- Queens South Africa Medal with clasps Cape Colony and South Africa 1901 to Corpl. S.B. Bartlett, Nesbitt’s H.
Sam Bartlett was born in the small agricultural settlement of Bathurst, between Grahamstown and Port Alfred in the Eastern Cape of South Africa on 3 August 1867, the son of William Bartlett, an 1820 Settler and his wife Selina Anne (born Purdon). He was baptised on the 22nd of that month in the Lower Albany Circuit.
The Bartlett family named their farm “New Bristol”, probably in remembrance of where they had come from in the “old country.” “New Bristol” was in the Clumber district of Bathurst and, at the time of Sam’s birth, was very much a Frontier settlement, a bulwark between the marauding tribes to the east and the Cape Colony to the west.
It followed that a young Sam would follow in his father’s footsteps – farming the land. Life would have been hard, lonely, but rewarding when the crops came in and the herds of various animals started to multiply. The scene was peaceful and idyllic and very little would have troubled the equanimity of the district once the final Kafir War of 1879 had come and gone.
Even the outbreak of the Anglo Boer War between the might of the Empire and two Dutch-speaking Republics in the form of the Orange Free State and Transvaal in October 1899, would have failed to have much impact on the life of those in the sleepy rural Eastern Cape. Word would have reached the communities of the Sieges of Ladysmith, Mafeking and Kimberley to the north but that was far away and of little import to them.
But things were about to change, the war which many thought would be over by Christmas of 1899 dragged on, entering a new and ominous phase, that of guerrilla warfare where small highly mobile Boer Commandos would attack isolated British patrols and lines of communication, plundering the wagons for supplies and equipment, and then fleeing into the distance before help could be summoned.
The call went out for the raising of several Colonial regiments to assist the thinly stretched Imperial troops and Bartlett, by now a man of 32, responded to the call joining the ranks of Nesbitt’s Horse at Elephant Park on 13 February 1900. The attestation paper he completed confirmed that he was a Farmer by occupation and that his private address was “Clumber.” He swore to faithfully serve in the Corps designated Nesbitt’s Horse, “from this date until the end of the hostilities, within the area for which this Corps has been formed (namely the District of Bathurst and adjacent districts)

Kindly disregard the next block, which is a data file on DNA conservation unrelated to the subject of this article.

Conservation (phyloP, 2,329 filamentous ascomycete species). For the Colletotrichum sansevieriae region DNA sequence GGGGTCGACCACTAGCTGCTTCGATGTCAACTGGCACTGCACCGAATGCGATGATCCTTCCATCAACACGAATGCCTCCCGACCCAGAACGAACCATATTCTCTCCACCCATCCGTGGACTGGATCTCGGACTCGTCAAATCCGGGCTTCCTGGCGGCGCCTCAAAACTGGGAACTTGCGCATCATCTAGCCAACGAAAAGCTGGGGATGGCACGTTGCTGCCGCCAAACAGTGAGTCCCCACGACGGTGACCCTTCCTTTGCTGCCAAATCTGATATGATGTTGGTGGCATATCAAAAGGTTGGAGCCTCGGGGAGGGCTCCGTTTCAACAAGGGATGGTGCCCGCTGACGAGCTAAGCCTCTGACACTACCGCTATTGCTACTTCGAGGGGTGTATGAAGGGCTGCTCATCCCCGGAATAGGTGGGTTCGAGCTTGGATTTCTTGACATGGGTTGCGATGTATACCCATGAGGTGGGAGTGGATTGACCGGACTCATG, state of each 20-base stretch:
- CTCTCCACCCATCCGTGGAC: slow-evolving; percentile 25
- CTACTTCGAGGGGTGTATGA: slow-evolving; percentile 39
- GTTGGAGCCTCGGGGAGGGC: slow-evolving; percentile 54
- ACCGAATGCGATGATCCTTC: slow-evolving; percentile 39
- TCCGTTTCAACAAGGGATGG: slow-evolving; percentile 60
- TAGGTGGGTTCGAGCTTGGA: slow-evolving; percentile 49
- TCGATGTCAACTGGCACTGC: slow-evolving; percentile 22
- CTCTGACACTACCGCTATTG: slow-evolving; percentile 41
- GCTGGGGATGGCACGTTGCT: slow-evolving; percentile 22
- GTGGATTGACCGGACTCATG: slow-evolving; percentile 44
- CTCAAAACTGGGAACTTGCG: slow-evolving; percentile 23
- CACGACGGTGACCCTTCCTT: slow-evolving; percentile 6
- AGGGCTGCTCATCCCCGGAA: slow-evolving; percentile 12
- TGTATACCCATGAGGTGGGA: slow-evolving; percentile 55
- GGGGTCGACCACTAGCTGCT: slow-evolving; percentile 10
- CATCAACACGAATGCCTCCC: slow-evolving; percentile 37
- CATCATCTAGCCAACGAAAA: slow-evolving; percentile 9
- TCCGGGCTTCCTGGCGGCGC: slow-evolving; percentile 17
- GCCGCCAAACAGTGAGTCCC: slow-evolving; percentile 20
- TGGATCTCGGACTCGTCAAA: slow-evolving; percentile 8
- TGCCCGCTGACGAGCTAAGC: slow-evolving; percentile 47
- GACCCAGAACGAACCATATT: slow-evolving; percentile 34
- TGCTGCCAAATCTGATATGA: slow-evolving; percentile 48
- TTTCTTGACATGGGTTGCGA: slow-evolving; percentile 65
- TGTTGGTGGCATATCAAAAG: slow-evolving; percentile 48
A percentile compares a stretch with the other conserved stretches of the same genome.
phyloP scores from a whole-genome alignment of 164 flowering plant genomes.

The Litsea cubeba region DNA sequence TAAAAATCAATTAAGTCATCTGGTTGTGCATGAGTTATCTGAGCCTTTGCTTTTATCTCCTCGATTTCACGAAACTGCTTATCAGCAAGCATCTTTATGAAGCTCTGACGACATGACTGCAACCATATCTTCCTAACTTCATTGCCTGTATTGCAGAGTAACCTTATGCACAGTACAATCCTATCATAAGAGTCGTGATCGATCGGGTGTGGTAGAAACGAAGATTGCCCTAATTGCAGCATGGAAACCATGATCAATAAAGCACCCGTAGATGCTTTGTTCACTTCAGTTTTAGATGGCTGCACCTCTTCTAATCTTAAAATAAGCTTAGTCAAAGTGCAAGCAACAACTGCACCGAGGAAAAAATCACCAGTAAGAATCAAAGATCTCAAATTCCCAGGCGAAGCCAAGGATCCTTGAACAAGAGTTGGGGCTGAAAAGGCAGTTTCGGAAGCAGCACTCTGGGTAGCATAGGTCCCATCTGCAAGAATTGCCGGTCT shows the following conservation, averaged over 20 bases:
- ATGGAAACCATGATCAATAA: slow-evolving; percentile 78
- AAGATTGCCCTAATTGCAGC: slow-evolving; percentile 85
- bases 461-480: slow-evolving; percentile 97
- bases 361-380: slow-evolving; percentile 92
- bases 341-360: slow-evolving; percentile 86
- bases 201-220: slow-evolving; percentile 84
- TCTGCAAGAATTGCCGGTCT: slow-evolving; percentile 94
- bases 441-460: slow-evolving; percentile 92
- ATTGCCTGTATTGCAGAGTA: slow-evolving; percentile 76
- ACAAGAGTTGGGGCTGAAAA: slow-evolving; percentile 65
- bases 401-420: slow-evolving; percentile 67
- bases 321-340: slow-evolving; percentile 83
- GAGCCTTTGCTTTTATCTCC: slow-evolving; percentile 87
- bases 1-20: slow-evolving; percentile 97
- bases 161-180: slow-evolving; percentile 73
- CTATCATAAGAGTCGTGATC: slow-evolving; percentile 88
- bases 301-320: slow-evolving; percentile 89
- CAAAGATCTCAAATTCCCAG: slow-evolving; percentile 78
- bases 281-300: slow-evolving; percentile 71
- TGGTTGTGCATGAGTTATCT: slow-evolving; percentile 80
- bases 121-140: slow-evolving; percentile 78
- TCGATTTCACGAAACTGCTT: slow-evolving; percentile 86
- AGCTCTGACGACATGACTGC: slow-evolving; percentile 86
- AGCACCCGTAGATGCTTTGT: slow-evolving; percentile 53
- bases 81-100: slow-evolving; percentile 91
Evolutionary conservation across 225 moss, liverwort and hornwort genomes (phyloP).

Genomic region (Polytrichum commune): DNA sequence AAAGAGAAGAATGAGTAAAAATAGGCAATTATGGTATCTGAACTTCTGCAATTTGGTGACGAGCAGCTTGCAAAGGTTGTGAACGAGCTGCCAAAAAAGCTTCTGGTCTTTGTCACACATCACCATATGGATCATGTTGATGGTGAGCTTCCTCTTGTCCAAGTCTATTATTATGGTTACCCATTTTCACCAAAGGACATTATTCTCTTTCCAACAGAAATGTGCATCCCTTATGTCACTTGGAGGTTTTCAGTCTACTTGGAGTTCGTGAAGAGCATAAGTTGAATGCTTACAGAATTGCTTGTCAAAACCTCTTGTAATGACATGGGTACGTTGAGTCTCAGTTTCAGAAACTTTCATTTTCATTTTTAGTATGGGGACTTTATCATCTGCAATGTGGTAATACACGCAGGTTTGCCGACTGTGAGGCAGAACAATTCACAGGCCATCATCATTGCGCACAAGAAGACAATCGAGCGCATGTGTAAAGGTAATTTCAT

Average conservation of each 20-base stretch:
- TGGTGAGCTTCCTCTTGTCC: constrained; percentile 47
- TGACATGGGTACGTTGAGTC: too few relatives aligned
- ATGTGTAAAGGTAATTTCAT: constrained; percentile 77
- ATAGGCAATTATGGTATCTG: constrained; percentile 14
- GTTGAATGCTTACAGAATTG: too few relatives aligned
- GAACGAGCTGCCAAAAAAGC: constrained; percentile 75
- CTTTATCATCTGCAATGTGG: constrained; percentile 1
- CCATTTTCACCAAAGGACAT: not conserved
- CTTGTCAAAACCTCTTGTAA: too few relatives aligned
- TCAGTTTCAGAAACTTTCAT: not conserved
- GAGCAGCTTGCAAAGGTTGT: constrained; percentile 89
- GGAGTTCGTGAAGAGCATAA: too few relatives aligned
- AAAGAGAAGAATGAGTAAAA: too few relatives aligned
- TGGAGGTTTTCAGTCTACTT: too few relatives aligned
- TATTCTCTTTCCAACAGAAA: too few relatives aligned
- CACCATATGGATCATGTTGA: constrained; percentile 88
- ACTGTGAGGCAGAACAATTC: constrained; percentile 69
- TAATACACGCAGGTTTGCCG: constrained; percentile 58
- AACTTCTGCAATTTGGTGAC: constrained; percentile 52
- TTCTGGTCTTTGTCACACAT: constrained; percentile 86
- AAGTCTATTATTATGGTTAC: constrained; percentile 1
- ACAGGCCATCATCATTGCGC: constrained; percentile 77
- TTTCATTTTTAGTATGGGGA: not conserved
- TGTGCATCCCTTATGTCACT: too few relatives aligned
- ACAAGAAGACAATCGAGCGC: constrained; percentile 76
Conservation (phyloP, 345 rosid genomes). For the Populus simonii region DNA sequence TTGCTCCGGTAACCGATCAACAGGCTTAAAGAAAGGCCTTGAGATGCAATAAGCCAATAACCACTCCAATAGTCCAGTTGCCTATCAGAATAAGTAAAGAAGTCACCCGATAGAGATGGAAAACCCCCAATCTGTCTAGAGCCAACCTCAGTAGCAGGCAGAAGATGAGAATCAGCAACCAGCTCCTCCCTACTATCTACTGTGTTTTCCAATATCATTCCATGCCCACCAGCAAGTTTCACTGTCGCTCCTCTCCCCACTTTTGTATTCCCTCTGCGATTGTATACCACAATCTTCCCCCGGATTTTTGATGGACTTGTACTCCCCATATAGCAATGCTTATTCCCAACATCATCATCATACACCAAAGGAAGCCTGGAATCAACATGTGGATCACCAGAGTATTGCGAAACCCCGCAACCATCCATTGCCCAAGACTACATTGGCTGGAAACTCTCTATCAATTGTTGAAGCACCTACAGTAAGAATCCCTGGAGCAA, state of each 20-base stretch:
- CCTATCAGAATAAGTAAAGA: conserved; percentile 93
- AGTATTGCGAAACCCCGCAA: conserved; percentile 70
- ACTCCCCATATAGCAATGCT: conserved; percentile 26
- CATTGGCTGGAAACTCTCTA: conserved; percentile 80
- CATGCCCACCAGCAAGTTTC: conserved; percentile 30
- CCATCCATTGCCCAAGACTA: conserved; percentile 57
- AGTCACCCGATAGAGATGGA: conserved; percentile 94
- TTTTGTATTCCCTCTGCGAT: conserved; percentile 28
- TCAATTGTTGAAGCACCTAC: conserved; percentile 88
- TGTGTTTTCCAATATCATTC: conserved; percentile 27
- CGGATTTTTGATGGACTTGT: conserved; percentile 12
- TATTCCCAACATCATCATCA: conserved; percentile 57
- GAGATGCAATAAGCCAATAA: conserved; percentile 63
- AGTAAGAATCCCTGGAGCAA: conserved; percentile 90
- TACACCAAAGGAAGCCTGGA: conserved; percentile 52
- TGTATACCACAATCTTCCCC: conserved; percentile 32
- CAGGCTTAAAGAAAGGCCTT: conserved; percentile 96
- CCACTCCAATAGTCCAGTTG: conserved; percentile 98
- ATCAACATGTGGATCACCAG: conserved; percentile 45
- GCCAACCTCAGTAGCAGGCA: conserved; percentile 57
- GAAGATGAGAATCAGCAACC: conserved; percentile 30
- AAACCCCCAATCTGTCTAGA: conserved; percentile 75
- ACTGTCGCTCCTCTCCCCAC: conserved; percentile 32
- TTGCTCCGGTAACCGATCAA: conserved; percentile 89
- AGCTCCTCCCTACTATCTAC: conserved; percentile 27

But who were Nesbitt’s Horse? This corps, about 300 strong, had been raised in December 1899 by Colonel Nesbitt, "a veteran South African campaigner". As in the case of many other Colonial bodies, the strength varied greatly in the course of the campaign, being at one time about 5 squadrons, but probably not much more than a squadron was in the field when peace came.
When Lord Roberts was advancing to Bloemfontein disaffection broke out to the west of the De Aar line. Among other troops employed on the Lower Orange and about Prieska was one squadron of Nesbitt's Horse which did much hard patrol work – it was to this squadron that Bartlett most likely belonged. They operated during part of March and April 1900 under Lord Kitchener and General Settle, and were present with Colonel Adye in a sharp fight in the Kheis district, Griqualand West, on 28th May 1900, when Lieutenant Venables and 1 man were wounded. The total British losses in Adye's action were about 7 killed and 20 wounded, and that of the enemy was heavier, 20 of them being taken prisoners. This squadron of Nesbitt's remained in the Prieska district for over one year.
During the second phase of the war Nesbitt's Horse was employed in Cape Colony. They were frequently engaged, and took part in many pursuits. On 14th December a small post near Colesberg, garrisoned by 14 of the corps, was attacked. Lieutenant Kelyl and several men being severely wounded. For a great part of 1901 a portion of the corps was in the western district doing column work under Colonel Capper and Major Jeudwine, and their fine scouting often prevented loss.
Bartlett appears to have taken his discharge towards the middle of 1901 – this is borne out by the lack of either the South Africa 1902 clasp to the Queens Medal he was awarded, or the absence of a Kings Medal which would denote service of at least 18 months. His medal was awarded off the roll dated 17 September 1901 at Steynsburg. That he had acquitted himself well was evidenced by his elevation to the rank of Corporal.
His war over Bartlett repaired to his farm once more and, ere long, married a local girl in the form of 26 year old Daisy Emmeline Watmough Bradfield, the daughter of another early Settler. Bartlett was 35 years old at the time of his nuptials on 21 January 1902. The couple set about the making of a family with Muriel Watmough Bartlett, followed by Hazel Bradfield Bartlett, Francis Ralph Bartlett and Ellen Jean Bartlett.
Like many others who, having reached retirement age, move away from their farms into town; Bartlett moved to his “coastal retreat” in Van Der Riet Street, Port Alfred. He passed away in the Settlers Hospital in Grahamstown on 23 January 1943 at the age of 75 years 6 months from Thrombo Anyeitis Obliterans and was buried on the family far at Clumber. He had also, towards the end, had his leg amputated and was suffering with senility. After all debts were settled he bequeathed the tidy sum of £3 915 to his wife and children.
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